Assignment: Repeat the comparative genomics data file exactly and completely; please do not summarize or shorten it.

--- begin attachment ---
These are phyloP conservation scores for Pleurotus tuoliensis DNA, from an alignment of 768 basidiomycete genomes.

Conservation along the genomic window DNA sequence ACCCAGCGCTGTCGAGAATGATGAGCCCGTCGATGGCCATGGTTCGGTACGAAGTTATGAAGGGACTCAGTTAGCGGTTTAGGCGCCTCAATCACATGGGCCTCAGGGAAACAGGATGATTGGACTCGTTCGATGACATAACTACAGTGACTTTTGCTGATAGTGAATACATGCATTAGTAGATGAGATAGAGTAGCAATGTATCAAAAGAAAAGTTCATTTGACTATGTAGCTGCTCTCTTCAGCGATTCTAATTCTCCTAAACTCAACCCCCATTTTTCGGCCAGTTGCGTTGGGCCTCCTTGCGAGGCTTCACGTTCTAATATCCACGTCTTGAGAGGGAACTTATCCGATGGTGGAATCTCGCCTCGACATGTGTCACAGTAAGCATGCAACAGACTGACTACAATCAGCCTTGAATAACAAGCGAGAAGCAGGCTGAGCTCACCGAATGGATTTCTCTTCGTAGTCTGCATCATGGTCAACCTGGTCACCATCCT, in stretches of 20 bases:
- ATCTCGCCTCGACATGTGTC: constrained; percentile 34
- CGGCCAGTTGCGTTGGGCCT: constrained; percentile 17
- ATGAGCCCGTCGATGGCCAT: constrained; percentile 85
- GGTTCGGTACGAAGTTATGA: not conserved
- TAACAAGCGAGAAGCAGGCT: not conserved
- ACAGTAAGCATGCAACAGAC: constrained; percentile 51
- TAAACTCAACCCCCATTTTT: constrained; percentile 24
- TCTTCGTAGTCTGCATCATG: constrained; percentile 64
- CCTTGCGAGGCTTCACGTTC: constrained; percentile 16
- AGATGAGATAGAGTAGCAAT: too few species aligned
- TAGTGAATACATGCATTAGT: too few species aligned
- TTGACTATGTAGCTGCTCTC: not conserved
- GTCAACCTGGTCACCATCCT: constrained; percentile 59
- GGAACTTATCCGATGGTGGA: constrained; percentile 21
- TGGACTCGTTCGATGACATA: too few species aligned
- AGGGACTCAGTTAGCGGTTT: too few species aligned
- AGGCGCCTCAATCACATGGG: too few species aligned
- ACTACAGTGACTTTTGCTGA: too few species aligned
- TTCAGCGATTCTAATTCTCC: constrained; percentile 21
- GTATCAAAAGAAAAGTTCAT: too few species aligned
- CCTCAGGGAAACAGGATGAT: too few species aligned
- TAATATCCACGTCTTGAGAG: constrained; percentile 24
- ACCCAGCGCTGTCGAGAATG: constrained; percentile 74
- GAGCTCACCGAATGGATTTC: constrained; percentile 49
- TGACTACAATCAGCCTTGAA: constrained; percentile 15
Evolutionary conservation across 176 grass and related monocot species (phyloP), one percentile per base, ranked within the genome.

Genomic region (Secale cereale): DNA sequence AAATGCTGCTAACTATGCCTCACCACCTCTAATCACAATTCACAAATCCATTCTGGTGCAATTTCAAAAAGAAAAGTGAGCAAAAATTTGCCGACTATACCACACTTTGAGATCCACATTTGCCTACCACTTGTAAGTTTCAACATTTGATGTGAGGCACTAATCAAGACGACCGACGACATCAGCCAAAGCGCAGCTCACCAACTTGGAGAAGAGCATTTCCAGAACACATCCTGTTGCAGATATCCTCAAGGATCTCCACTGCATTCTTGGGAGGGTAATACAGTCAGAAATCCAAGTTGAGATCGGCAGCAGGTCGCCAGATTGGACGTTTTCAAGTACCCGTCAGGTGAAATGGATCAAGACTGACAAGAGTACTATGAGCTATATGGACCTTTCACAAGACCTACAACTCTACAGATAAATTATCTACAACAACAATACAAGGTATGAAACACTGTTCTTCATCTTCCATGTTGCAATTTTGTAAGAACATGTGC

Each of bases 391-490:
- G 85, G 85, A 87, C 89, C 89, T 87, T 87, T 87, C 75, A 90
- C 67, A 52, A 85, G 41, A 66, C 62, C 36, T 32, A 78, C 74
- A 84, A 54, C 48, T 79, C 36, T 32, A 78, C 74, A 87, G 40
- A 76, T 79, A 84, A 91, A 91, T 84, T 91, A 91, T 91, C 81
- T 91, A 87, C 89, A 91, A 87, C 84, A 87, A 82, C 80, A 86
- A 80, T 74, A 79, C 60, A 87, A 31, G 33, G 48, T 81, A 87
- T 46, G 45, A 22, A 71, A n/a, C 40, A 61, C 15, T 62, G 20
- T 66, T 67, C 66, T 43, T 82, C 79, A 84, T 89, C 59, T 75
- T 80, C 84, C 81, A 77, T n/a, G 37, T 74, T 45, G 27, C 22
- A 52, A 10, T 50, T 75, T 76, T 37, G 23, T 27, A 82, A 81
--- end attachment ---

These are phyloP conservation scores for Pleurotus tuoliensis DNA, from an alignment of 768 basidiomycete genomes.

Conservation along the genomic window DNA sequence ACCCAGCGCTGTCGAGAATGATGAGCCCGTCGATGGCCATGGTTCGGTACGAAGTTATGAAGGGACTCAGTTAGCGGTTTAGGCGCCTCAATCACATGGGCCTCAGGGAAACAGGATGATTGGACTCGTTCGATGACATAACTACAGTGACTTTTGCTGATAGTGAATACATGCATTAGTAGATGAGATAGAGTAGCAATGTATCAAAAGAAAAGTTCATTTGACTATGTAGCTGCTCTCTTCAGCGATTCTAATTCTCCTAAACTCAACCCCCATTTTTCGGCCAGTTGCGTTGGGCCTCCTTGCGAGGCTTCACGTTCTAATATCCACGTCTTGAGAGGGAACTTATCCGATGGTGGAATCTCGCCTCGACATGTGTCACAGTAAGCATGCAACAGACTGACTACAATCAGCCTTGAATAACAAGCGAGAAGCAGGCTGAGCTCACCGAATGGATTTCTCTTCGTAGTCTGCATCATGGTCAACCTGGTCACCATCCT, in stretches of 20 bases:
- ATCTCGCCTCGACATGTGTC: constrained; percentile 34
- CGGCCAGTTGCGTTGGGCCT: constrained; percentile 17
- ATGAGCCCGTCGATGGCCAT: constrained; percentile 85
- GGTTCGGTACGAAGTTATGA: not conserved
- TAACAAGCGAGAAGCAGGCT: not conserved
- ACAGTAAGCATGCAACAGAC: constrained; percentile 51
- TAAACTCAACCCCCATTTTT: constrained; percentile 24
- TCTTCGTAGTCTGCATCATG: constrained; percentile 64
- CCTTGCGAGGCTTCACGTTC: constrained; percentile 16
- AGATGAGATAGAGTAGCAAT: too few species aligned
- TAGTGAATACATGCATTAGT: too few species aligned
- TTGACTATGTAGCTGCTCTC: not conserved
- GTCAACCTGGTCACCATCCT: constrained; percentile 59
- GGAACTTATCCGATGGTGGA: constrained; percentile 21
- TGGACTCGTTCGATGACATA: too few species aligned
- AGGGACTCAGTTAGCGGTTT: too few species aligned
- AGGCGCCTCAATCACATGGG: too few species aligned
- ACTACAGTGACTTTTGCTGA: too few species aligned
- TTCAGCGATTCTAATTCTCC: constrained; percentile 21
- GTATCAAAAGAAAAGTTCAT: too few species aligned
- CCTCAGGGAAACAGGATGAT: too few species aligned
- TAATATCCACGTCTTGAGAG: constrained; percentile 24
- ACCCAGCGCTGTCGAGAATG: constrained; percentile 74
- GAGCTCACCGAATGGATTTC: constrained; percentile 49
- TGACTACAATCAGCCTTGAA: constrained; percentile 15
Evolutionary conservation across 176 grass and related monocot species (phyloP), one percentile per base, ranked within the genome.

Genomic region (Secale cereale): DNA sequence AAATGCTGCTAACTATGCCTCACCACCTCTAATCACAATTCACAAATCCATTCTGGTGCAATTTCAAAAAGAAAAGTGAGCAAAAATTTGCCGACTATACCACACTTTGAGATCCACATTTGCCTACCACTTGTAAGTTTCAACATTTGATGTGAGGCACTAATCAAGACGACCGACGACATCAGCCAAAGCGCAGCTCACCAACTTGGAGAAGAGCATTTCCAGAACACATCCTGTTGCAGATATCCTCAAGGATCTCCACTGCATTCTTGGGAGGGTAATACAGTCAGAAATCCAAGTTGAGATCGGCAGCAGGTCGCCAGATTGGACGTTTTCAAGTACCCGTCAGGTGAAATGGATCAAGACTGACAAGAGTACTATGAGCTATATGGACCTTTCACAAGACCTACAACTCTACAGATAAATTATCTACAACAACAATACAAGGTATGAAACACTGTTCTTCATCTTCCATGTTGCAATTTTGTAAGAACATGTGC

Each of bases 391-490:
- G 85, G 85, A 87, C 89, C 89, T 87, T 87, T 87, C 75, A 90
- C 67, A 52, A 85, G 41, A 66, C 62, C 36, T 32, A 78, C 74
- A 84, A 54, C 48, T 79, C 36, T 32, A 78, C 74, A 87, G 40
- A 76, T 79, A 84, A 91, A 91, T 84, T 91, A 91, T 91, C 81
- T 91, A 87, C 89, A 91, A 87, C 84, A 87, A 82, C 80, A 86
- A 80, T 74, A 79, C 60, A 87, A 31, G 33, G 48, T 81, A 87
- T 46, G 45, A 22, A 71, A n/a, C 40, A 61, C 15, T 62, G 20
- T 66, T 67, C 66, T 43, T 82, C 79, A 84, T 89, C 59, T 75
- T 80, C 84, C 81, A 77, T n/a, G 37, T 74, T 45, G 27, C 22
- A 52, A 10, T 50, T 75, T 76, T 37, G 23, T 27, A 82, A 81